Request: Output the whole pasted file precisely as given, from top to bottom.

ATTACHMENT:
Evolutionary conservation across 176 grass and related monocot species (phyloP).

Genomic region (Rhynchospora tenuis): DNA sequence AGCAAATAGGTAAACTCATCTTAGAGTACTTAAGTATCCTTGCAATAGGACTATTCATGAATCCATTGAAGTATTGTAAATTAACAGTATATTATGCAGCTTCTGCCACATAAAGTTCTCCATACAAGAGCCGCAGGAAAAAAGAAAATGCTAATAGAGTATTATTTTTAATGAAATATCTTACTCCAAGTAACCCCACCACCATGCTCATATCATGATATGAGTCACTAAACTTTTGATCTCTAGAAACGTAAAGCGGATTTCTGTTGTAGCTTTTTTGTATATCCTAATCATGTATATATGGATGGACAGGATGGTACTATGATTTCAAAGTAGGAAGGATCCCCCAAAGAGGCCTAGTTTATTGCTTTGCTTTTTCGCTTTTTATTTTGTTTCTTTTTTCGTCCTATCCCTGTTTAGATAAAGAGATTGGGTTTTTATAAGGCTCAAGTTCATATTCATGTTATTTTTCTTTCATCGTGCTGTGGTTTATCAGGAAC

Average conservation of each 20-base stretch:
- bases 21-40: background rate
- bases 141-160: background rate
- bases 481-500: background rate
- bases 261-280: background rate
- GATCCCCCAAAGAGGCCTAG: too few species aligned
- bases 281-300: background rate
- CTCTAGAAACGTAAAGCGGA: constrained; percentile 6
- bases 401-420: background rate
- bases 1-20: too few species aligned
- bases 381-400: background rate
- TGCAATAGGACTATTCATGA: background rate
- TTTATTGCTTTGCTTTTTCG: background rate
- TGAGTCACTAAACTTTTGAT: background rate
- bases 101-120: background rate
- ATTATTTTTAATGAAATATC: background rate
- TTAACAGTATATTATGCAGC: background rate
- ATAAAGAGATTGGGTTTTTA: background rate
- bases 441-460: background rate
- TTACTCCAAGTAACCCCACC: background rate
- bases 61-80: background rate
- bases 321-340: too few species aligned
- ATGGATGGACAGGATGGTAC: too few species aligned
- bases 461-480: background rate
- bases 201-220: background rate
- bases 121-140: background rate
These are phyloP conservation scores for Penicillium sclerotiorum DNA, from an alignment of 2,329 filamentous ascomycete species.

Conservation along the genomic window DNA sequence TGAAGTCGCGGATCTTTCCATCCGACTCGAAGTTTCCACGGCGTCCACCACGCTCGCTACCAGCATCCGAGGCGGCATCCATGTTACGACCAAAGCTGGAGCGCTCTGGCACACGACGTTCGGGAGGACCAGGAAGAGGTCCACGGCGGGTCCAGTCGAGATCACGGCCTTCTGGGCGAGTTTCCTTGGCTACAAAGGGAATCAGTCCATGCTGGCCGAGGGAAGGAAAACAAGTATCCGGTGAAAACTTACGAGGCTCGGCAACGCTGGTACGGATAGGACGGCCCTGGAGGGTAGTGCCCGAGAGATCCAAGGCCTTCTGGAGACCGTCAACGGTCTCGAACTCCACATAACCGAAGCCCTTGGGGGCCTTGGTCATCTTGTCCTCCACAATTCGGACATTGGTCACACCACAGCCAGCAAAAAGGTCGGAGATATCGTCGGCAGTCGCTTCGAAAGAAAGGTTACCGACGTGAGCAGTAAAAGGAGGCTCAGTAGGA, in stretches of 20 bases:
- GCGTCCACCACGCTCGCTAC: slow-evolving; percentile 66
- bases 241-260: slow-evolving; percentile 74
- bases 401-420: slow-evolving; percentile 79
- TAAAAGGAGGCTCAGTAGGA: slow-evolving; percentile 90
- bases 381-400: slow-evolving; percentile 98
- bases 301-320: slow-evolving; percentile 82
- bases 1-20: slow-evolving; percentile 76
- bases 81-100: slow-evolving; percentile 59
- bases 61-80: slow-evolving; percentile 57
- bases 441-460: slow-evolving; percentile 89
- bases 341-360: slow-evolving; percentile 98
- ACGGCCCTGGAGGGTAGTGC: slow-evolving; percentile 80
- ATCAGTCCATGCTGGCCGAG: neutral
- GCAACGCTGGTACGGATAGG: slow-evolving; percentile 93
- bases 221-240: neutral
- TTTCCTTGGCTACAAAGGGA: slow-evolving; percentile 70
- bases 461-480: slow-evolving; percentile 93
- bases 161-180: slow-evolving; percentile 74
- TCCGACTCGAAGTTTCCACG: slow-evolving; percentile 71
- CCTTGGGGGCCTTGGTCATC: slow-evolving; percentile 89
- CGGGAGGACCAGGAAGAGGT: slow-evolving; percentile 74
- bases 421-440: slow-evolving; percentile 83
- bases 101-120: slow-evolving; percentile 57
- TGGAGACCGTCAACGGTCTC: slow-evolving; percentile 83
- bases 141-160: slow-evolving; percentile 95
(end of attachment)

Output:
Evolutionary conservation across 176 grass and related monocot species (phyloP).

Genomic region (Rhynchospora tenuis): DNA sequence AGCAAATAGGTAAACTCATCTTAGAGTACTTAAGTATCCTTGCAATAGGACTATTCATGAATCCATTGAAGTATTGTAAATTAACAGTATATTATGCAGCTTCTGCCACATAAAGTTCTCCATACAAGAGCCGCAGGAAAAAAGAAAATGCTAATAGAGTATTATTTTTAATGAAATATCTTACTCCAAGTAACCCCACCACCATGCTCATATCATGATATGAGTCACTAAACTTTTGATCTCTAGAAACGTAAAGCGGATTTCTGTTGTAGCTTTTTTGTATATCCTAATCATGTATATATGGATGGACAGGATGGTACTATGATTTCAAAGTAGGAAGGATCCCCCAAAGAGGCCTAGTTTATTGCTTTGCTTTTTCGCTTTTTATTTTGTTTCTTTTTTCGTCCTATCCCTGTTTAGATAAAGAGATTGGGTTTTTATAAGGCTCAAGTTCATATTCATGTTATTTTTCTTTCATCGTGCTGTGGTTTATCAGGAAC

Average conservation of each 20-base stretch:
- bases 21-40: background rate
- bases 141-160: background rate
- bases 481-500: background rate
- bases 261-280: background rate
- GATCCCCCAAAGAGGCCTAG: too few species aligned
- bases 281-300: background rate
- CTCTAGAAACGTAAAGCGGA: constrained; percentile 6
- bases 401-420: background rate
- bases 1-20: too few species aligned
- bases 381-400: background rate
- TGCAATAGGACTATTCATGA: background rate
- TTTATTGCTTTGCTTTTTCG: background rate
- TGAGTCACTAAACTTTTGAT: background rate
- bases 101-120: background rate
- ATTATTTTTAATGAAATATC: background rate
- TTAACAGTATATTATGCAGC: background rate
- ATAAAGAGATTGGGTTTTTA: background rate
- bases 441-460: background rate
- TTACTCCAAGTAACCCCACC: background rate
- bases 61-80: background rate
- bases 321-340: too few species aligned
- ATGGATGGACAGGATGGTAC: too few species aligned
- bases 461-480: background rate
- bases 201-220: background rate
- bases 121-140: background rate
These are phyloP conservation scores for Penicillium sclerotiorum DNA, from an alignment of 2,329 filamentous ascomycete species.

Conservation along the genomic window DNA sequence TGAAGTCGCGGATCTTTCCATCCGACTCGAAGTTTCCACGGCGTCCACCACGCTCGCTACCAGCATCCGAGGCGGCATCCATGTTACGACCAAAGCTGGAGCGCTCTGGCACACGACGTTCGGGAGGACCAGGAAGAGGTCCACGGCGGGTCCAGTCGAGATCACGGCCTTCTGGGCGAGTTTCCTTGGCTACAAAGGGAATCAGTCCATGCTGGCCGAGGGAAGGAAAACAAGTATCCGGTGAAAACTTACGAGGCTCGGCAACGCTGGTACGGATAGGACGGCCCTGGAGGGTAGTGCCCGAGAGATCCAAGGCCTTCTGGAGACCGTCAACGGTCTCGAACTCCACATAACCGAAGCCCTTGGGGGCCTTGGTCATCTTGTCCTCCACAATTCGGACATTGGTCACACCACAGCCAGCAAAAAGGTCGGAGATATCGTCGGCAGTCGCTTCGAAAGAAAGGTTACCGACGTGAGCAGTAAAAGGAGGCTCAGTAGGA, in stretches of 20 bases:
- GCGTCCACCACGCTCGCTAC: slow-evolving; percentile 66
- bases 241-260: slow-evolving; percentile 74
- bases 401-420: slow-evolving; percentile 79
- TAAAAGGAGGCTCAGTAGGA: slow-evolving; percentile 90
- bases 381-400: slow-evolving; percentile 98
- bases 301-320: slow-evolving; percentile 82
- bases 1-20: slow-evolving; percentile 76
- bases 81-100: slow-evolving; percentile 59
- bases 61-80: slow-evolving; percentile 57
- bases 441-460: slow-evolving; percentile 89
- bases 341-360: slow-evolving; percentile 98
- ACGGCCCTGGAGGGTAGTGC: slow-evolving; percentile 80
- ATCAGTCCATGCTGGCCGAG: neutral
- GCAACGCTGGTACGGATAGG: slow-evolving; percentile 93
- bases 221-240: neutral
- TTTCCTTGGCTACAAAGGGA: slow-evolving; percentile 70
- bases 461-480: slow-evolving; percentile 93
- bases 161-180: slow-evolving; percentile 74
- TCCGACTCGAAGTTTCCACG: slow-evolving; percentile 71
- CCTTGGGGGCCTTGGTCATC: slow-evolving; percentile 89
- CGGGAGGACCAGGAAGAGGT: slow-evolving; percentile 74
- bases 421-440: slow-evolving; percentile 83
- bases 101-120: slow-evolving; percentile 57
- TGGAGACCGTCAACGGTCTC: slow-evolving; percentile 83
- bases 141-160: slow-evolving; percentile 95